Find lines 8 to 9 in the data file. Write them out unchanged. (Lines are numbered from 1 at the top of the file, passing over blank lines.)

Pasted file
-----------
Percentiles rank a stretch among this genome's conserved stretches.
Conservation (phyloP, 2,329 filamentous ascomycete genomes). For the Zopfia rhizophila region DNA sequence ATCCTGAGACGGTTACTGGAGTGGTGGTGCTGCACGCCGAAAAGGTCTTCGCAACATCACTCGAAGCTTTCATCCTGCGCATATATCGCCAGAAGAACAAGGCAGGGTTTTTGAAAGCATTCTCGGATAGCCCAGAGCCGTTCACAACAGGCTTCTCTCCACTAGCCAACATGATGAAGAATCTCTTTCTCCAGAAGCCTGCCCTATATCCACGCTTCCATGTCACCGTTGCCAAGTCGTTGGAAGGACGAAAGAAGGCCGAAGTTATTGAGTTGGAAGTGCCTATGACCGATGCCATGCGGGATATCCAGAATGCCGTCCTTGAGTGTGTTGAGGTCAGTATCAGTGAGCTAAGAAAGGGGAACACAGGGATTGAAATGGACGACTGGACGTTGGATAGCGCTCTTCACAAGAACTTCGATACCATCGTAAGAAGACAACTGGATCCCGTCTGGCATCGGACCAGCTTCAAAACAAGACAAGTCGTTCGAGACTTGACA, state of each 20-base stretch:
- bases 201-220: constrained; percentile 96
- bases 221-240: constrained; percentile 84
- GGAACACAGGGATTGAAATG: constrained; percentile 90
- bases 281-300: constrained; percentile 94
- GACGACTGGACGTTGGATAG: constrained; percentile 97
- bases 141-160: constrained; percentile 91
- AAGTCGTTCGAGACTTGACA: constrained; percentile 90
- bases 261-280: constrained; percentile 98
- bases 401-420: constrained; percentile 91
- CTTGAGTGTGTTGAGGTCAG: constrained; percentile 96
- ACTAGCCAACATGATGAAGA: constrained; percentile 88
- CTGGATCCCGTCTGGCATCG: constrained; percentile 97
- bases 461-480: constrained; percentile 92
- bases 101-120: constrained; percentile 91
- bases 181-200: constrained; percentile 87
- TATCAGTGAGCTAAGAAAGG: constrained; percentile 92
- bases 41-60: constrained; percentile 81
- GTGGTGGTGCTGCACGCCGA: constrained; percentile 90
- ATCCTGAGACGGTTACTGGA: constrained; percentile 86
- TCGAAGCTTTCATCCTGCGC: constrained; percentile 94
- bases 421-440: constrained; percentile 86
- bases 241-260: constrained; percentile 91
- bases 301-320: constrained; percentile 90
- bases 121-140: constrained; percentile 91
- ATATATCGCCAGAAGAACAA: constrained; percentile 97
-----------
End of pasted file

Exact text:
- bases 141-160: constrained; percentile 91
- AAGTCGTTCGAGACTTGACA: constrained; percentile 90